This itinerary can be summed up in one word: delightful!
You have 2 days to explore the Delizie estensi, the Este family's recreational palaces, Pomposa and its beautiful abbey and, pardon the unavoidable repetition, the delightful Island of Love.
The monumental residences, known as Delizie estensi date back to the Este family’s dominance over Ferrara and the Po Delta areas, and represent the way Renaissance culture was reflected in the natural landscape.
This discovery begins at Palazzo Schifanoia in Ferrara. Currently home to the Civic Museums of Antiquities, this building, as the name suggests, functioned as a place for fun and recreation, specifically to "schivar la noia" [escape boredom]. Entering its rooms is like embarking on a wonderful journey through time, letting your imagination run wild with the day-to-day entertainment of dukes and courtiers, surrounded by cherubs and fantastical landscapes.
Your second stop is Delizia di Belriguardo located in Voghiera, about twenty minutes from Ferrara. At the behest of Niccolò d'Este in 1435, it was built as a summer home for the Este family.
It was the first Este mansion outside the walls of Ferrara and remains the most lavish and luxurious.
Once you’ve finished this tour, you’ll find the Delizia Estense del Verginese in Gambulaga di Portomaggiore just a few kilometres away. Originally a farmhouse, it was transformed into a ducal residence by Alfonso the First d'Este and given to Laura Eustochia Dianti.
Its rooms host the permanent exhibition Il Sepolcreto dei Fadieni, featuring the findings of the small Roman necropolis discovered nearby.
The last stop of your first day devoted to the Delizie Estensi is Castello Estense della Mesola.
A defensive wall and four imposing crenelated towers with large windows make the castle a structure that functioned as both a fortress and a luxury residence, and was built as a place to stay during hunting trips in the adjacent Mesola forest.
As it is nearby, a visit to the Mesola Forest Nature Reserve is also worth your time. You can end your day by exploring one of the marked paths, with the hope of spotting the indigenous species of red deer and fallow deer.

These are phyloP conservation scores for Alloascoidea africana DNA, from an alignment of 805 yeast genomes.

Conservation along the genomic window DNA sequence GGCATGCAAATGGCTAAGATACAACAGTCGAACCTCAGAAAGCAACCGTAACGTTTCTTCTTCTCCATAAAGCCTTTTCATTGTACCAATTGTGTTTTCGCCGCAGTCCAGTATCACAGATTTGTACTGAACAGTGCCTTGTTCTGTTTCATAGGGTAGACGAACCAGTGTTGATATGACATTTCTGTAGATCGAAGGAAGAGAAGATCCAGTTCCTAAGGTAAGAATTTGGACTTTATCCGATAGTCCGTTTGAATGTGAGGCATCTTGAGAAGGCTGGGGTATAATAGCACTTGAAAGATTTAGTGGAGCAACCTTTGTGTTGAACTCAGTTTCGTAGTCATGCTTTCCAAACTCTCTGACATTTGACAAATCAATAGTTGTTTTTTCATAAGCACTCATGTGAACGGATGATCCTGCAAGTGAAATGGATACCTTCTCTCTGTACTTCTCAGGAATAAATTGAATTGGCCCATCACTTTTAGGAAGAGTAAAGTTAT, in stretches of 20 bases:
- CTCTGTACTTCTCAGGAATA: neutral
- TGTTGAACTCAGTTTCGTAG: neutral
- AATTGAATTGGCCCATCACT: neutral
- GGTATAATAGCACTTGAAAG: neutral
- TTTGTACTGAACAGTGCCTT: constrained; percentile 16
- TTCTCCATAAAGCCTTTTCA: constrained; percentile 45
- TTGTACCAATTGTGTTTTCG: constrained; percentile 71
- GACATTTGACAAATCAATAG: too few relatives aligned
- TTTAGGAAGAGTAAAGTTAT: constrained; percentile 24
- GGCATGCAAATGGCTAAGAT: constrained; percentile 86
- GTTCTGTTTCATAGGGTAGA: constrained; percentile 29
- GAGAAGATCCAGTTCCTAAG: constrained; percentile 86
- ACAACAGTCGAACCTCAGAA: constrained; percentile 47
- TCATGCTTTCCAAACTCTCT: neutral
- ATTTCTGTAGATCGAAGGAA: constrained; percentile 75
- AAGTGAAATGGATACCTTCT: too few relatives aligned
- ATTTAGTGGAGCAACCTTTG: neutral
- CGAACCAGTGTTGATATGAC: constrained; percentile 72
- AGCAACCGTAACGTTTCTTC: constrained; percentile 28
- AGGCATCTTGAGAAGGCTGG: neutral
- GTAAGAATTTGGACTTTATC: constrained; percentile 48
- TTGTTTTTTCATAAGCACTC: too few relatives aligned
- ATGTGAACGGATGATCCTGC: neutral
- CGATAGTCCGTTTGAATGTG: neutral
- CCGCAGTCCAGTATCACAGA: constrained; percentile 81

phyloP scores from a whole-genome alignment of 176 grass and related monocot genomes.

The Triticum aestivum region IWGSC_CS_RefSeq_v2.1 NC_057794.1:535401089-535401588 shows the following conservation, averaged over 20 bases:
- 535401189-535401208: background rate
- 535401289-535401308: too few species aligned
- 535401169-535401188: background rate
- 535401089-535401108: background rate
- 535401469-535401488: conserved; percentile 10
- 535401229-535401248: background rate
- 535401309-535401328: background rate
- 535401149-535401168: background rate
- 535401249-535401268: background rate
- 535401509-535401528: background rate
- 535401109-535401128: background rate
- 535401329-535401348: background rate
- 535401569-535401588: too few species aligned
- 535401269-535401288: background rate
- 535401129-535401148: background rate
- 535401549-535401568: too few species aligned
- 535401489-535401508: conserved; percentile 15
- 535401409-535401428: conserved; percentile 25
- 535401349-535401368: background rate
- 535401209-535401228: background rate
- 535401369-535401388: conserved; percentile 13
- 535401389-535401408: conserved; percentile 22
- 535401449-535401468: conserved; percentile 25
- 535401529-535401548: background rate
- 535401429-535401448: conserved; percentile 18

In the past, this area was solely a hunting reserve. Today, it is one of the last and best-preserved remnants of the ancient lowland forests that covered the Adriatic coast in centuries past.
With no time to lose, your next journey puts you back on the road at daybreak to Pomposa, a small town dominated by its beautiful namesake Abbey, considered a masterpiece of Romanesque and Byzantine art.
Its prominent bell tower can be seen from afar. In medieval times, Pomposa had one of the largest libraries, with several people who contributed to its illustrious status, including the monk Guido da Pomposa, inventor of the modern musical transcription.
From here, the Island of Love, where you can finally enjoy an afternoon of well-deserved rest surrounded by the amazing nature of the Po Delta, is just moments away. This island is located in the municipality of Goro and can be reached by boat service run by fishermen.
Its beach is one of the most beautiful and unspoiled places in Italy, so it’s no coincidence that it was ranked as one of the best in Italy by Legambiente, the Italian environmental association. It is made up of a strip of sand where dunes are everchanging according to winds and tides.
In addition to the reed beds that thrive in the inland marshy areas, some typical vegetation grows on the dunes, such as the calichieto and agripireto plants. Moreover, some bird species, such as oystercatchers, terns, and sea swallows, find a perfect habitat for nesting. It is also not unusual to spot otters, once thought to be extinct here, and even some sea turtles.
Needless to say, it makes for a very exciting and relaxing itinerary indeed.